(MoneyWatch) Many investors are seduced by the allure of dividend-paying stocks, tempted by their high yields relative to what they earn on safe bonds. Trouble is, people often don't appreciate that because these are stocks, they carry different risks than bonds. So what's the right way to think about such investments?
First, we need to briefly review an important point. A few weeks ago, we in the S&P High Yield Dividend Aristocrats Index (SDY) was similar to investing in a Russell 1000 Value Index fund. Our analysis showed that the fund had market exposure of 0.66 and value exposure of 0.60, along with a slightly lower expected return relative to the market (0.41 versus 0.58).
An investment in a fast-growing dividend strategy, via the Vanguard Dividend Appreciation ETF (VIG), is similar to investing in the S&P 500 Index. Our analysis found that the ETF had market exposure of 0.78 and the exact same exposures to the size (-0.12) and value (0.05) risk factors as the S&P 500. With the same loadings on size and value, and a lower beta loading, VIG has a lower expected return relative to the market (and relatively less risk).
With this in mind, let's now explore how switching out of safe fixed-income investments affects an investor's asset allocation.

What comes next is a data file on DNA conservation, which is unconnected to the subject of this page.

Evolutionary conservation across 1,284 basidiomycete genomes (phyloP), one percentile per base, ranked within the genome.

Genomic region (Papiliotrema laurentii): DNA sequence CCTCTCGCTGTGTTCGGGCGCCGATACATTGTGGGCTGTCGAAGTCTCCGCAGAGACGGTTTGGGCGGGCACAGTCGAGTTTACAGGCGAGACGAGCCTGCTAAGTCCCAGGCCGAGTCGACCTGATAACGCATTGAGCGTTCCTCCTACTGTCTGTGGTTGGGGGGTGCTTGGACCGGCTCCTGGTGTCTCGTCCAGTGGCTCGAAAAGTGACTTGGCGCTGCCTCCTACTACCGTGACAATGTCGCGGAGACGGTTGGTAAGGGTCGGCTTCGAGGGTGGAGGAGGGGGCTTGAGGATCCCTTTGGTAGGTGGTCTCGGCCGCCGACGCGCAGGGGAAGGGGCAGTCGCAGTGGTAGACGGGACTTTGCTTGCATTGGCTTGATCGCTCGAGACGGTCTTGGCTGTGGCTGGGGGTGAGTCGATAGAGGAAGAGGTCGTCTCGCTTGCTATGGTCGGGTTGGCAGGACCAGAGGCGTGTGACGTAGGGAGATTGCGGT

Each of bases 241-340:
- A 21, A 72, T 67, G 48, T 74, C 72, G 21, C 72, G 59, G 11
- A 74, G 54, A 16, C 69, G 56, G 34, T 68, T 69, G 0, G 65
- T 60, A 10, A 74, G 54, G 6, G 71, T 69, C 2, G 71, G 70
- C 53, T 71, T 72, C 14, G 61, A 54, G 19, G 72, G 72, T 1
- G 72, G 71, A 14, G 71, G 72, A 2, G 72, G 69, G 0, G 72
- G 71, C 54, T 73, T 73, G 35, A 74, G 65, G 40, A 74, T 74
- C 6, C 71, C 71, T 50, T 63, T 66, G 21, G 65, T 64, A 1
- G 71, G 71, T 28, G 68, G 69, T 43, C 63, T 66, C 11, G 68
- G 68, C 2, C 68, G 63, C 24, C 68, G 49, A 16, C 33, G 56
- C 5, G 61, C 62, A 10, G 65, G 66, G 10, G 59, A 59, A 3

Consider an investor who begins with $200,000 in assets and a 50/50 split between stocks and bonds. Having been tempted by the allure of high dividends, he sells his bonds and buys $100,000 of SDY. Given SDY's beta loading of 0.66, we can calculate that the $100,000 investment is equivalent to owning $66,000 of stocks and $34,000 of bonds. And with the 0.9 loading on the value factor, he also has a high degree of exposure to the risks of value stocks. In terms of risk, we see that his allocation has shifted from $100,000/$100,000 (50/50) to $166,000/$34,000 (83/17), and he has likely exceeded his ability, willingness, and need to take risk. Similar analysis on an investment in VIG would show a shift to an allocation of 89 percent stocks/11 percent bonds.
Because most investors can't or don't do this type of analysis, they fail to understand how much more risk they're actually accepting in return for a relatively small increase in the yield on their investments. Another mistake is to confuse yield and return. The yield of risky investments isn't guaranteed, and that's certainly true of dividends.
For instance, it wasn't destiny that the recent recession we experienced didn't turn into a full-blown depression. In fact, there were many "experts" who were making such forecasts. If that had occurred, there is no doubt that many dividend payments would have been slashed and some, if not many, would have been eliminated. Not only would investors have generated lower yields, but the values of their portfolios would have been devastated.
As hedge fund manager and author Nassim Nicholas Taleb has noted: "Lucky fools do not bear the slightest suspicion that they may be lucky fools -- by definition, they do not know that they belong to such a category. They will act as if they deserve the money. The lucky fool [is] defined as a person who benefited from a disproportionate share of luck but attributes his success to some other, generally very precise, reason."
Remember these words of wisdom the next time you're tempted by the allure of dividend-paying stocks.